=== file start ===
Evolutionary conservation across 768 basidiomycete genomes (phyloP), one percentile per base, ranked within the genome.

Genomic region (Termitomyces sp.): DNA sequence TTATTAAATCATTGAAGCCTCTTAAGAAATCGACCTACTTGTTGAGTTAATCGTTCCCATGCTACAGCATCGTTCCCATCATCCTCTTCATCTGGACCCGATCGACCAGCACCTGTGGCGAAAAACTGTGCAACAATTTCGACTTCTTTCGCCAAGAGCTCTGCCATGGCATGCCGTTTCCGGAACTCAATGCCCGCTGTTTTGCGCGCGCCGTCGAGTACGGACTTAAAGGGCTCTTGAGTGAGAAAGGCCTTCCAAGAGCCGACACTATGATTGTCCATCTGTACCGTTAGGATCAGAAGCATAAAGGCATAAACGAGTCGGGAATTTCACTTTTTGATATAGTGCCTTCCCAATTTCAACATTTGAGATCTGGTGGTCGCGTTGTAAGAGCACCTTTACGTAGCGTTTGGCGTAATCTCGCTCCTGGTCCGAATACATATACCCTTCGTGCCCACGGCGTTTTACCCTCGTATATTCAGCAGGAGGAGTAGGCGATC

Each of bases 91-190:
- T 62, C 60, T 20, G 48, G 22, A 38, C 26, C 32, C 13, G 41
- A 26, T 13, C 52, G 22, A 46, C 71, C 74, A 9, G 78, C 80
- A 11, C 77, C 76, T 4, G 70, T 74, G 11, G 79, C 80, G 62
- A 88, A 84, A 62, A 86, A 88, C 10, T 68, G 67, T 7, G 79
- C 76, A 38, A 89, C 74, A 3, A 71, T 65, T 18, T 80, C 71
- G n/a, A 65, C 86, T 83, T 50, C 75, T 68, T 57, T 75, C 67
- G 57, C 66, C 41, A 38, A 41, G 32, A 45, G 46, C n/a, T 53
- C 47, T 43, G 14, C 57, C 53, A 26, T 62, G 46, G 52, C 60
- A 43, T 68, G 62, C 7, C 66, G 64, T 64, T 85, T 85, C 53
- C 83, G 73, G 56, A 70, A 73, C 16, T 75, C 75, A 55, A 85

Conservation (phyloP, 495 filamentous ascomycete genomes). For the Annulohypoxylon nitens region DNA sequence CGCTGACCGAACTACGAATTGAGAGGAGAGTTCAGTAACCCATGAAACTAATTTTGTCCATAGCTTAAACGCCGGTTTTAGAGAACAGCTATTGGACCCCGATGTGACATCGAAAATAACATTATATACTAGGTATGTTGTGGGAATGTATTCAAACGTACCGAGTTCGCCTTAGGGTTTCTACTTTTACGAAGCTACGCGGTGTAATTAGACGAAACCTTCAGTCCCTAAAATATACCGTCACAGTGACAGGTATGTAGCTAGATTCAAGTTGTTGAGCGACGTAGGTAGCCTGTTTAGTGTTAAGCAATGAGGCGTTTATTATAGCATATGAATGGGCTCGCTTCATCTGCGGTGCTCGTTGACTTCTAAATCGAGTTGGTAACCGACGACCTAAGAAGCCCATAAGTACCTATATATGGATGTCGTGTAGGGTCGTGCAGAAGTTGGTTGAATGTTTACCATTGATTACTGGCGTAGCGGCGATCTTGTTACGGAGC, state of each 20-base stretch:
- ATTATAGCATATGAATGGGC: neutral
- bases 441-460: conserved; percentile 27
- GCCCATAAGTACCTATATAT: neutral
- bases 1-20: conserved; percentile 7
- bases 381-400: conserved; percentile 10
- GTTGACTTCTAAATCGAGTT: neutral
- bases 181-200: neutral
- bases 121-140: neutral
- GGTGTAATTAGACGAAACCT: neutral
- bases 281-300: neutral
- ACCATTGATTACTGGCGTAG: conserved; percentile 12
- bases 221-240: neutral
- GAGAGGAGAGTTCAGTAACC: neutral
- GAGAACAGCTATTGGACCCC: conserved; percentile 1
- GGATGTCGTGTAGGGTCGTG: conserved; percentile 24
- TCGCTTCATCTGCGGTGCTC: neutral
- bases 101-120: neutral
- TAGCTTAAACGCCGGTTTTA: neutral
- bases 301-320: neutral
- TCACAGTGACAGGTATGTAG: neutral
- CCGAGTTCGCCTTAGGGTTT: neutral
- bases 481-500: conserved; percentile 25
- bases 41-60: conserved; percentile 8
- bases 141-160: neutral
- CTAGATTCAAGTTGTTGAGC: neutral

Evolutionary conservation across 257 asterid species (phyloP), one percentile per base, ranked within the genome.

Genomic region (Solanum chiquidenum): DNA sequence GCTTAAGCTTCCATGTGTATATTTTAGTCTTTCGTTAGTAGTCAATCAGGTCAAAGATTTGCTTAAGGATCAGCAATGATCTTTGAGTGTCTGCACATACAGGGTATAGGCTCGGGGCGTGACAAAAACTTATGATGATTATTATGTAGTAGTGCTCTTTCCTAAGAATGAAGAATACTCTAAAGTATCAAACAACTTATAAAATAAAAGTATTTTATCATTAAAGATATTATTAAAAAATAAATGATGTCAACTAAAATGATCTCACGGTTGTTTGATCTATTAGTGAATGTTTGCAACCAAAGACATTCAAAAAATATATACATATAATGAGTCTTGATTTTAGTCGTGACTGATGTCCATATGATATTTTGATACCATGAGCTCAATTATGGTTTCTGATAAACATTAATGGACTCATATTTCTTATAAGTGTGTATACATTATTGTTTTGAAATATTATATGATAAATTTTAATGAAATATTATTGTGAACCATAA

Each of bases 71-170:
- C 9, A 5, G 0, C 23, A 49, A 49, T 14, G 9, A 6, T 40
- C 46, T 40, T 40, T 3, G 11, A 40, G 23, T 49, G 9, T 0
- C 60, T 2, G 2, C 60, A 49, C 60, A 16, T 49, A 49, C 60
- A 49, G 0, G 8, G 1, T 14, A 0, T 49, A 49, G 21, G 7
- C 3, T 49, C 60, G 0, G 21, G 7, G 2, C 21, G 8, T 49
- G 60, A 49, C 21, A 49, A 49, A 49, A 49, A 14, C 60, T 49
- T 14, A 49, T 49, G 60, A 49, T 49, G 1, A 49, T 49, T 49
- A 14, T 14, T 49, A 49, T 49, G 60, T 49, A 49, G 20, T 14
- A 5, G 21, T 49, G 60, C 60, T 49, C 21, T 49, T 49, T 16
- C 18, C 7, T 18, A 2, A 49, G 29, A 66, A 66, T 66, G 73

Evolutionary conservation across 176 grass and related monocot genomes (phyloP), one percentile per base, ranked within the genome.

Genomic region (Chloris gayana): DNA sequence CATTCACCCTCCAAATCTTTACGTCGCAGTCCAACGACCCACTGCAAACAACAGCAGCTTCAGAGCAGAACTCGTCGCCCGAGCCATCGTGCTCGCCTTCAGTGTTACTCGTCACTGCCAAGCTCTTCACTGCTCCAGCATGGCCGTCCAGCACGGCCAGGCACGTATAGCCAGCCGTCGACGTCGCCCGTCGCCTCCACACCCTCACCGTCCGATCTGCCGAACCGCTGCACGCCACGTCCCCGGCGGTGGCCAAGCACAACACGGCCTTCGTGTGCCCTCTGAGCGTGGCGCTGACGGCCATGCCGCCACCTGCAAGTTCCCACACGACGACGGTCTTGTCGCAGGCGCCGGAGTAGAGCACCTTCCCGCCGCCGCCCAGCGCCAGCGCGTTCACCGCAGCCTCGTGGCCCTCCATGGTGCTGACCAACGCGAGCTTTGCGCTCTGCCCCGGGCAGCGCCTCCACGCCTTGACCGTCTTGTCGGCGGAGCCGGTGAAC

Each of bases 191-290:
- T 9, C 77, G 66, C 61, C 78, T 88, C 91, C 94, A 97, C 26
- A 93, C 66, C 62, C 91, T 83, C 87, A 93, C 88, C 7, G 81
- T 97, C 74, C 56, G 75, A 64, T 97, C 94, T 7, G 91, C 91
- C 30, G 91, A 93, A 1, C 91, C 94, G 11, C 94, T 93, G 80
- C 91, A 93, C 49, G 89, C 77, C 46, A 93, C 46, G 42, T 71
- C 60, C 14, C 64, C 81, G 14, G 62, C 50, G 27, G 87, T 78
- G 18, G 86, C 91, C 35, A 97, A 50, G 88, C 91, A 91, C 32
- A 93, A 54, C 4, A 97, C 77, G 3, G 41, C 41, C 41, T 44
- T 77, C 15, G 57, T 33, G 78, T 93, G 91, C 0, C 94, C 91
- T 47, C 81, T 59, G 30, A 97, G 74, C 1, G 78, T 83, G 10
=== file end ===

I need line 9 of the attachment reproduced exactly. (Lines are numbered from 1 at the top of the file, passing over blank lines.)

- G n/a, A 65, C 86, T 83, T 50, C 75, T 68, T 57, T 75, C 67